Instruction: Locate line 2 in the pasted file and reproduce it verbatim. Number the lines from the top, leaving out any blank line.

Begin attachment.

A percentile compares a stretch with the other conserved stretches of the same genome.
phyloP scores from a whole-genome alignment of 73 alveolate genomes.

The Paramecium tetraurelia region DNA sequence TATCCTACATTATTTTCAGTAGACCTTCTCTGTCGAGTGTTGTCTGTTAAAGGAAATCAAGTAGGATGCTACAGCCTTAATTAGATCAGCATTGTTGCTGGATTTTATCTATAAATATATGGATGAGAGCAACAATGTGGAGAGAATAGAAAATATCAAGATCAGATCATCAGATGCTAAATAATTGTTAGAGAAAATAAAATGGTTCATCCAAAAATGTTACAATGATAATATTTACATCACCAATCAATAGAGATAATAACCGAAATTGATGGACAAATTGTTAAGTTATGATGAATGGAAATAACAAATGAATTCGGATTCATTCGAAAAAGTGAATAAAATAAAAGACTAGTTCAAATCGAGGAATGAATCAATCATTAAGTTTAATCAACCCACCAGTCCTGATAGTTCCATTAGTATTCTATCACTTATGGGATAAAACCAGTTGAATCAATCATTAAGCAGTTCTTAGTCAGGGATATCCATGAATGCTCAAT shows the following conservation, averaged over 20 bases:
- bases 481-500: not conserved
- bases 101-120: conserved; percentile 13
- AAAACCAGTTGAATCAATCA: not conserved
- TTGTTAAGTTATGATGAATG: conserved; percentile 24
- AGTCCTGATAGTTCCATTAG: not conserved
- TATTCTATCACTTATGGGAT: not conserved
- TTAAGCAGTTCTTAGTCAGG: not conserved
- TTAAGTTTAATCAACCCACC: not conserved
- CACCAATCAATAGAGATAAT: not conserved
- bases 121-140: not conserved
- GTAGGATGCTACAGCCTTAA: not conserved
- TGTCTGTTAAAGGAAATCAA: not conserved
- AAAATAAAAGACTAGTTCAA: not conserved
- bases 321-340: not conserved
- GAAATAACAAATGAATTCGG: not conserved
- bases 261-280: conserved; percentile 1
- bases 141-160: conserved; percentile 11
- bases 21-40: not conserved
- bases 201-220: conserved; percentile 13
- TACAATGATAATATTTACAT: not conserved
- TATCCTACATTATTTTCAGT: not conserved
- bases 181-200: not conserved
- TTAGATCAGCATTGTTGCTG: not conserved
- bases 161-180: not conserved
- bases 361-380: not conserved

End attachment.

phyloP scores from a whole-genome alignment of 73 alveolate genomes.